Green Jobs: The Good, the Bad, and the Ugly

environmental jobs

Each and every day America is becoming more and more environmentally cautious. Our technology and infrastructure are changing, and we are moving towards sources of renewable energy to power our economy. Telsa revolutionized the electric car, and are even making a home battery for energy storage. More and more solar and wind stations are popping up around the country, which use the earth’s natural resources to generate electricity. The future is bright for the green job market, but for those who want to find a real career, you need to understand your options. More and more people are signing up for environmental science degrees, but it seems like they are always displaced. Sure they find jobs, but they usually aren’t positions that they set out to do. It’s because a lot of students don’t understand where the majority of environmental jobs can be found. But JobDiagnosis is here to help!

Green Tech

If environmental science majors are willing to get their hands dirty, there are some excellent “tech” jobs available. But there are also some duds, so you need to be careful. The best places to search are “solar tech” or a technician role in another area. Even oil and gas is a great place to look if those types of jobs are prominent in your area. For the most part, the best state to look for these types of jobs is California, but there are tech jobs available all around the country if you know where to look. Be cautious, though, because it’s likely that you’ll come across many “environmental chemist/specialist” jobs for hazardous waste removal companies. Not only are these jobs dangerous, but the opportunity for advancement within the company is not great. There is incredibly high turnover at these jobs, and it’s because college grads are realizing that they didn’t set out to start a labor-intensive career. Navigating through this job space can be difficult, but the jobs are there. Just know what you are signing up for.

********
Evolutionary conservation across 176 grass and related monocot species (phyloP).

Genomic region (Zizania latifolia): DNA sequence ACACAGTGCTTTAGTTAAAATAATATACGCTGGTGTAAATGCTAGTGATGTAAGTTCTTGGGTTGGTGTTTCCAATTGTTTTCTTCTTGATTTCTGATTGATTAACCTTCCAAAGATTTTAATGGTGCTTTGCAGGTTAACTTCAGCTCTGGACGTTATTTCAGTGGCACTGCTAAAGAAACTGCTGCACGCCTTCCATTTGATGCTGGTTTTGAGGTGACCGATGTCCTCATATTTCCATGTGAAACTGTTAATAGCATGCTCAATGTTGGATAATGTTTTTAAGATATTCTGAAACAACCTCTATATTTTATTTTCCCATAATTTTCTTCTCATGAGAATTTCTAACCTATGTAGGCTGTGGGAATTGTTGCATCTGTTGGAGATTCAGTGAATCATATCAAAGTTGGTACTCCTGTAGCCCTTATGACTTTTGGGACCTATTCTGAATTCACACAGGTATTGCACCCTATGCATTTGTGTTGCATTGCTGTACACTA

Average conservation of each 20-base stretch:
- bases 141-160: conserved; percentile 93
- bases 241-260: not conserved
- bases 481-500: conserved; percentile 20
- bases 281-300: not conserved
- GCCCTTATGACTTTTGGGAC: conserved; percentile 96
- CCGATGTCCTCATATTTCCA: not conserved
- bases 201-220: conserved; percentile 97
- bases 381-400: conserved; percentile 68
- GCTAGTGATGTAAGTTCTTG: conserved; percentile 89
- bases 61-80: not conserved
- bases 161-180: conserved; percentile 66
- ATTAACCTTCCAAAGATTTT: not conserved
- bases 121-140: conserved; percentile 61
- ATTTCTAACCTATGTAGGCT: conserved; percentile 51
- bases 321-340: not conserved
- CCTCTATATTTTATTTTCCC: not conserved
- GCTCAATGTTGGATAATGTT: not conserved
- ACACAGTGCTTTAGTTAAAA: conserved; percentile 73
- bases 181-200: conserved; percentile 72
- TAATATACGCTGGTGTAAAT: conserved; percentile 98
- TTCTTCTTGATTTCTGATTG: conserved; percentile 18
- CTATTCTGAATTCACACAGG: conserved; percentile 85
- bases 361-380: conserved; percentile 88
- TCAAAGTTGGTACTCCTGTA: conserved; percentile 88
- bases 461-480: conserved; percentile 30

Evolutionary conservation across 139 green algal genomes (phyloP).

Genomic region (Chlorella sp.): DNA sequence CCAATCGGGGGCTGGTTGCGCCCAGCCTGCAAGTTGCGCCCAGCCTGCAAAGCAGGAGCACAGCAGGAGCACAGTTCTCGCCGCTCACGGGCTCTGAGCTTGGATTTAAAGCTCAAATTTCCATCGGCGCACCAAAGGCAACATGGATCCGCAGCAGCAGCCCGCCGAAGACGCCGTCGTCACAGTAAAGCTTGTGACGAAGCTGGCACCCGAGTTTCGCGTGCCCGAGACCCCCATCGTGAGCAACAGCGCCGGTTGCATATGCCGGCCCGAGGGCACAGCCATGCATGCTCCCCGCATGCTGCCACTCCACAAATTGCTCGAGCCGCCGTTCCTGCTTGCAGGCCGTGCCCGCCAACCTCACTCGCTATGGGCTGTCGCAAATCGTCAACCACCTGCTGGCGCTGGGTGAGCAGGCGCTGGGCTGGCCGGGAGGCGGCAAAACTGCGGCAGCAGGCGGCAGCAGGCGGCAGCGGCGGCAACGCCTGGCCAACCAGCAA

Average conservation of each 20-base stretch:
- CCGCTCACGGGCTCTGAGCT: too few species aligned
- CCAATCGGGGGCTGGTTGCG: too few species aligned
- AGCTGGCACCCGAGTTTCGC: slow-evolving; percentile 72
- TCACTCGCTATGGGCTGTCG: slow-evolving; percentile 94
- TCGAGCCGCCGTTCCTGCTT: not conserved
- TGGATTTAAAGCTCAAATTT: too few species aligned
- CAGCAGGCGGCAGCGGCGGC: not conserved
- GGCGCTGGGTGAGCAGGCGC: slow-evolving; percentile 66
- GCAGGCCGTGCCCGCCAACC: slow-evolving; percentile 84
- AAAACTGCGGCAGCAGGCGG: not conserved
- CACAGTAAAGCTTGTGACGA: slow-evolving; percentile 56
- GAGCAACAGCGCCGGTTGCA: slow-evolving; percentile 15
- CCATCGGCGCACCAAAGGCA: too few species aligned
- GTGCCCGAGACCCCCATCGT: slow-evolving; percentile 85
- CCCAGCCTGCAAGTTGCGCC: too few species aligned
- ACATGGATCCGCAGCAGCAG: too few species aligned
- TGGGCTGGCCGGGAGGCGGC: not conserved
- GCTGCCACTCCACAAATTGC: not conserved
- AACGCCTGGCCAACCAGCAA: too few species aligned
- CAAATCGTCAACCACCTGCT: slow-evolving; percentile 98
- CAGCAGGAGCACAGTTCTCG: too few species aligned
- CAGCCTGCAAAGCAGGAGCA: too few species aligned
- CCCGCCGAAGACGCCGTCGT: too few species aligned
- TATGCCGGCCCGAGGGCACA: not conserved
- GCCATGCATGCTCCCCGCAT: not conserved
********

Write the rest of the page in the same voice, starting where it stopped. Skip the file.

Environmental engineering is an excellent place to focus if you want to start a long, successful career in the environmental industry. These graduates usually have no problem finding a job, and the positions usually pay well. However, engineering is a very difficult major, so be ready to work your tail off. Engineers can work in a wide variety of industries, but they mainly deal with design and implementation of environmental projects. Most of the time environmental engineers work for a firm that services multiple clients, and regular travel is a necessity. But it’s a great job for the environmentally cautious.

Environmental Science & Natural Resources

These are the more general environmental majors, and they are coincidentally the students who have the most trouble finding jobs after graduation. It’s not unlikely for an environmental science major to accept a job completely unrelated to environmental science. This is unfortunate, because most people major in environmental science because they have a passion for green reform. Before you choose this type of major, you need to understand this fact. There might not be jobs available in your area, so be willing to relocate. The best way to locate these opportunities is through a search engine, like the one here at  Try searching terms like “environmental,” “solar,” “green,” etc. Just be careful for “environmental services” positions. They are usually janitorial jobs at local hospitals.

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Matthew Welch

Jobdiagnosis blog author Matthew Welch is an SEO strategist and content marketer from Boston, MA. Read blog content relating to job search by Matthew Welch.

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